When designed with plenty of forethought, a Web site can be a important addition to your business or personal message. Taking time to plan before you publish your Web site saves you time and frustration in the long run, and keeps your readers returning.
You don't have to be a trained artist or designer to create a professional-looking Web site using Microsoft Publisher 2000. Publisher can do most of the work for you. Still, taking time to plan your site before creating it helps you craft one that's both informative and stimulating for your readers.
Planning Your Site
Developing a clear objective and core message is the first step. Before you put fingers to keyboard, answer the following questions.
What information do you have to offer? As an individual, organization, or business, you can use the Web to offer a wide range of content.
The Internet attracts a diverse group of users. It's critical to target your information to your particular audience. Publish (see Publishing Your Publisher 2000 Web Site ) content they find important. For a nonprofit organization, this may be information about current events. For a mid-sized corporation, it may be the latest news about corporate tools and processes. Whoever your audience, ask yourself what essential information they need to know, and then speak to it.
The Web is frequently used to:
- Give technical support to customers or workgroups.
- Post a calendar of events for group members.
- Offer a clearinghouse on consumer product information.
- Create a personal home page for planning family events, sharing vacation photos, pursuing a hobby, or just having fun.
- Post an electronic resume for prospective employers.
Do you have products or services to offer? You can use the Web to:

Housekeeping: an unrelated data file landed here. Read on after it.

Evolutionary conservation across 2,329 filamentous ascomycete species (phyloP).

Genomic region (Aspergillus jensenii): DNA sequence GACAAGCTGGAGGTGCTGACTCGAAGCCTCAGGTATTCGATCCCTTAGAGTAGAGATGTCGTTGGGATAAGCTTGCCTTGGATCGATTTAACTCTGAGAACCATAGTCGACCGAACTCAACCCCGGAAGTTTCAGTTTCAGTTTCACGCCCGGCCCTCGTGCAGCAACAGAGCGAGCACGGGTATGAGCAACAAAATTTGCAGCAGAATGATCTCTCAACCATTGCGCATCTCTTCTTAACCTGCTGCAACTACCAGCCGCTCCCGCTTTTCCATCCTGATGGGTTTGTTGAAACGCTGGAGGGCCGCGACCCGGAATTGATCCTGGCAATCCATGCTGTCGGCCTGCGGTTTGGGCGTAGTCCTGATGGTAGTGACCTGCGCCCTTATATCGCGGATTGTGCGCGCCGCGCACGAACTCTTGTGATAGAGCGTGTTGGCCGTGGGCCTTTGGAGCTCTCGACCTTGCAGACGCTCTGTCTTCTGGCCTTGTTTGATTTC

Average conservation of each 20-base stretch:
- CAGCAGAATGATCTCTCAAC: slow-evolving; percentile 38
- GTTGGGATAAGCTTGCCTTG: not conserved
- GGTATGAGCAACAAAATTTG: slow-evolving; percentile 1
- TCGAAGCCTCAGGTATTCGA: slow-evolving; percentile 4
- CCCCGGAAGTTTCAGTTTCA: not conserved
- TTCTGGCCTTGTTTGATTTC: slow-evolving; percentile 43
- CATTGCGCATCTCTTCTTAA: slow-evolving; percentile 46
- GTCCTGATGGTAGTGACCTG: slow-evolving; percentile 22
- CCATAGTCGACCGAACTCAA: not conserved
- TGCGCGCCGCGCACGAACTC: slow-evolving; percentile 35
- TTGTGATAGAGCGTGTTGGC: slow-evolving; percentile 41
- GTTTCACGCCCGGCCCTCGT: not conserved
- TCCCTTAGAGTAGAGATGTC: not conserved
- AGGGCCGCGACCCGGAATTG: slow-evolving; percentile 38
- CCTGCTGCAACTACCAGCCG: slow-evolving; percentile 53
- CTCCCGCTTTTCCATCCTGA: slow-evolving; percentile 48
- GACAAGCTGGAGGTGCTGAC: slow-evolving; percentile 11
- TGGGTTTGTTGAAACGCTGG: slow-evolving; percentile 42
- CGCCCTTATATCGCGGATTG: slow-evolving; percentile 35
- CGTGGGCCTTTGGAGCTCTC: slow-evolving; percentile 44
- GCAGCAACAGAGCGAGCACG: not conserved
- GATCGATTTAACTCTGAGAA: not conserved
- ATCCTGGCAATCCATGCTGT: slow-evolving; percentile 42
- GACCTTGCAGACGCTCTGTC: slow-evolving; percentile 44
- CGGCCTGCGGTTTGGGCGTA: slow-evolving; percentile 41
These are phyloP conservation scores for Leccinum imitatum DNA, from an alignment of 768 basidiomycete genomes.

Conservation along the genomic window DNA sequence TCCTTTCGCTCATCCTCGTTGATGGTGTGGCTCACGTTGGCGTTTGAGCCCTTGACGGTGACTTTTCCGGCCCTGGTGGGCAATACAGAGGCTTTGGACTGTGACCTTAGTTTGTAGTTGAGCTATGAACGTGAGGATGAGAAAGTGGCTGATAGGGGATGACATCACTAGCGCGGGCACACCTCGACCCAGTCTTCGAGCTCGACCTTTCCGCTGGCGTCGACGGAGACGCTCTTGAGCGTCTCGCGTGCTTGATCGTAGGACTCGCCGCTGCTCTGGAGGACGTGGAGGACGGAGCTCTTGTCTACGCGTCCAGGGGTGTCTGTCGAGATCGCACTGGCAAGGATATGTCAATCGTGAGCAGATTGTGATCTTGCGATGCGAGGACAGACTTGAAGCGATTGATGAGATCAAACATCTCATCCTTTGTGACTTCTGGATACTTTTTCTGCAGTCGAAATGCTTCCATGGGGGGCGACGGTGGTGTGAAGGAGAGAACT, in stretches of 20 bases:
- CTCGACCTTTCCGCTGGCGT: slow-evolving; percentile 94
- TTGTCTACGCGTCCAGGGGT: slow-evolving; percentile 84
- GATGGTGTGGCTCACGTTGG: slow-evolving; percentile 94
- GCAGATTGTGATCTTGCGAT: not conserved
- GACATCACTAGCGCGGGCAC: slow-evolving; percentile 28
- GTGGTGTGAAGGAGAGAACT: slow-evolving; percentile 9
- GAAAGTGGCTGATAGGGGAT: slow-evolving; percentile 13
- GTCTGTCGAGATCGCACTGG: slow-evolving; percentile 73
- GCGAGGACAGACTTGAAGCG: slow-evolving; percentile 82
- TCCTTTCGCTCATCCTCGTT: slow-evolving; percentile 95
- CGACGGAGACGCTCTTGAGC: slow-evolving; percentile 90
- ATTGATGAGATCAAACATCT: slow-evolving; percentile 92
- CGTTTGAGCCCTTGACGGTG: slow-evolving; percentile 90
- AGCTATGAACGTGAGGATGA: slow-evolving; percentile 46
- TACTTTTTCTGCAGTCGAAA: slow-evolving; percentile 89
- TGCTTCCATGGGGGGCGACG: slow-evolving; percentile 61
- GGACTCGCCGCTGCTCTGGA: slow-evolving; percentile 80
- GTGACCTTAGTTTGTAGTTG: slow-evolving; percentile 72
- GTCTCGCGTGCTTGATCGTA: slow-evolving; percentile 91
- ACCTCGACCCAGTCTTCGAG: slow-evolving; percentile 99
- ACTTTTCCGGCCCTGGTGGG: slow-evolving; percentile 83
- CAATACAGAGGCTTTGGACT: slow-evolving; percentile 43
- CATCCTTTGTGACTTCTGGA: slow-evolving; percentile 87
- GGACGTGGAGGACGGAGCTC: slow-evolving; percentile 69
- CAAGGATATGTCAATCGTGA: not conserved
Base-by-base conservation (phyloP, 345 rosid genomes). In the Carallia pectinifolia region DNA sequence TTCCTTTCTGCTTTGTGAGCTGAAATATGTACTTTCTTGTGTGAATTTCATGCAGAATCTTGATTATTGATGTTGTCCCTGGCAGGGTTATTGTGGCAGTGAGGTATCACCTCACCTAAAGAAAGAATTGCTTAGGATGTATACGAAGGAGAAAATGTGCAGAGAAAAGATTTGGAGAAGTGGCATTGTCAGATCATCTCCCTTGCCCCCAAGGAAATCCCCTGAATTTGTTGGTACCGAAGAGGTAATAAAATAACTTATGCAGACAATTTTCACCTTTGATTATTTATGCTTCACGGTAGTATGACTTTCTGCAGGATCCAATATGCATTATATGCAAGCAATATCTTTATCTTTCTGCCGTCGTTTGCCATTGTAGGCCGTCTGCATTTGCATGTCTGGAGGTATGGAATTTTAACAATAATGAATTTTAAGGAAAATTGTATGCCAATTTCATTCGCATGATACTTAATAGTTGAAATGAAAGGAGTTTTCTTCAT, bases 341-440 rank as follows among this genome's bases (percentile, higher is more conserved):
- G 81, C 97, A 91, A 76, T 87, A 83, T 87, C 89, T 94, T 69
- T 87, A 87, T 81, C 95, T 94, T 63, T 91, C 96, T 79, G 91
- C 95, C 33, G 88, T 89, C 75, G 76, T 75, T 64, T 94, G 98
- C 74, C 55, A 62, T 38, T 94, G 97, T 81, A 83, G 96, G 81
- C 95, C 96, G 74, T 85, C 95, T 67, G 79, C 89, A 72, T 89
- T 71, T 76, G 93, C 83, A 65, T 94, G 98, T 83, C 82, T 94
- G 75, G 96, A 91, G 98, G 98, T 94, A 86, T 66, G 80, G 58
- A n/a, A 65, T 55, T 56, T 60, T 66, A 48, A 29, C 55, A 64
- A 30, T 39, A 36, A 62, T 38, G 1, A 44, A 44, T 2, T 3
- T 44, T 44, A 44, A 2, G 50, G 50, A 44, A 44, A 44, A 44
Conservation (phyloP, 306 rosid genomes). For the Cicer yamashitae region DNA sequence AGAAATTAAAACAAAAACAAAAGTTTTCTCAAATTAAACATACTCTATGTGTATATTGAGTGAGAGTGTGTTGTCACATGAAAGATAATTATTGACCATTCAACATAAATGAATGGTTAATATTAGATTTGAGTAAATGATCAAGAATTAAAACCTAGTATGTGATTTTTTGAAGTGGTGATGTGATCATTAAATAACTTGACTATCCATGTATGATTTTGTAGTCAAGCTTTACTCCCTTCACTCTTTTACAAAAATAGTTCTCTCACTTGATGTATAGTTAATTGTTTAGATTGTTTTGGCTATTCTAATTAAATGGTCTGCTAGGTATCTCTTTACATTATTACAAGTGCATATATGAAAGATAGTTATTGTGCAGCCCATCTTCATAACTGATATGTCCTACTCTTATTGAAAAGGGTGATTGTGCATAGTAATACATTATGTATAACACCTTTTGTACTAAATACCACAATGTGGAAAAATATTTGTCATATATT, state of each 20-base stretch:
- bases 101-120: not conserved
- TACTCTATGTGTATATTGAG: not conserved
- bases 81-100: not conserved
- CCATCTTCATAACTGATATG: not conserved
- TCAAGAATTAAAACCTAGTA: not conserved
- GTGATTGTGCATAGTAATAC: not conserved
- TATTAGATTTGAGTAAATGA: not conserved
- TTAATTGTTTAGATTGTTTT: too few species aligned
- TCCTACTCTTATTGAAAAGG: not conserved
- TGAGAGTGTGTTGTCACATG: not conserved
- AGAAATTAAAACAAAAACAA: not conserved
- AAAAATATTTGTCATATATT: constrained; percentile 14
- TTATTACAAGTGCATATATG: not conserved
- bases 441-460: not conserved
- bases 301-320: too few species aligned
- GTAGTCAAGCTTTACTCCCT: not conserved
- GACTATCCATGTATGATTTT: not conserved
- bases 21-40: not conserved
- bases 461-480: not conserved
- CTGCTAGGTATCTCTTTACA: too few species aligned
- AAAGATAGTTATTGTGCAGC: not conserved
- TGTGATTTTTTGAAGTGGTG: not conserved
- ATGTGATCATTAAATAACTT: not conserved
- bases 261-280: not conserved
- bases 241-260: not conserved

- Reach potential clients with information on services or products.
- Introduce new products and services, and make special offers.
- Sell merchandise directly through an electronic catalog.
- Build corporate identity, brand awareness, and good public relations.
- Publish the latest product or service information.
- Make your existing product literature and user guides available online.
Do you want feedback from or interaction with others? You can use the Web to:
- Conduct research through surveys and questionnaires.
- Create an educational forum for sharing the latest information in a given discipline.
- Exchange information among members of clubs and across organizations.
- Recruit participants for volunteer and fundraising activities.
- Develop a qualified list of client prospects for goods and services.
Also, decide how you want people who use your site to contact you. Do you want your name, address, phone number, and fax number on the site, or would you prefer to be contacted by e-mail? Do you need to use Web forms so customers can order products and give you credit card information?
What Web sites do you find useful and attractive? Take some time to gather ideas by browsing the Internet. Web designers create new navigation methods and layouts every day. See what works or doesn't work for you; or be inspired to do something new and innovative with layout, color (see Using Color on Your Publisher 2000 Web Site ), hyperlinks (see Making the Most of Hyperlinks in Publisher 2000 ), or graphics (see Using Graphics on Your Publisher 2000 Web Site ). Once you've clarified the purpose of your site, its audience, and the manner you want to receive responses from readers, you're ready to structure (see Structuring Your Publisher 2000 Web Site ) your content and design and to lay out your Web site.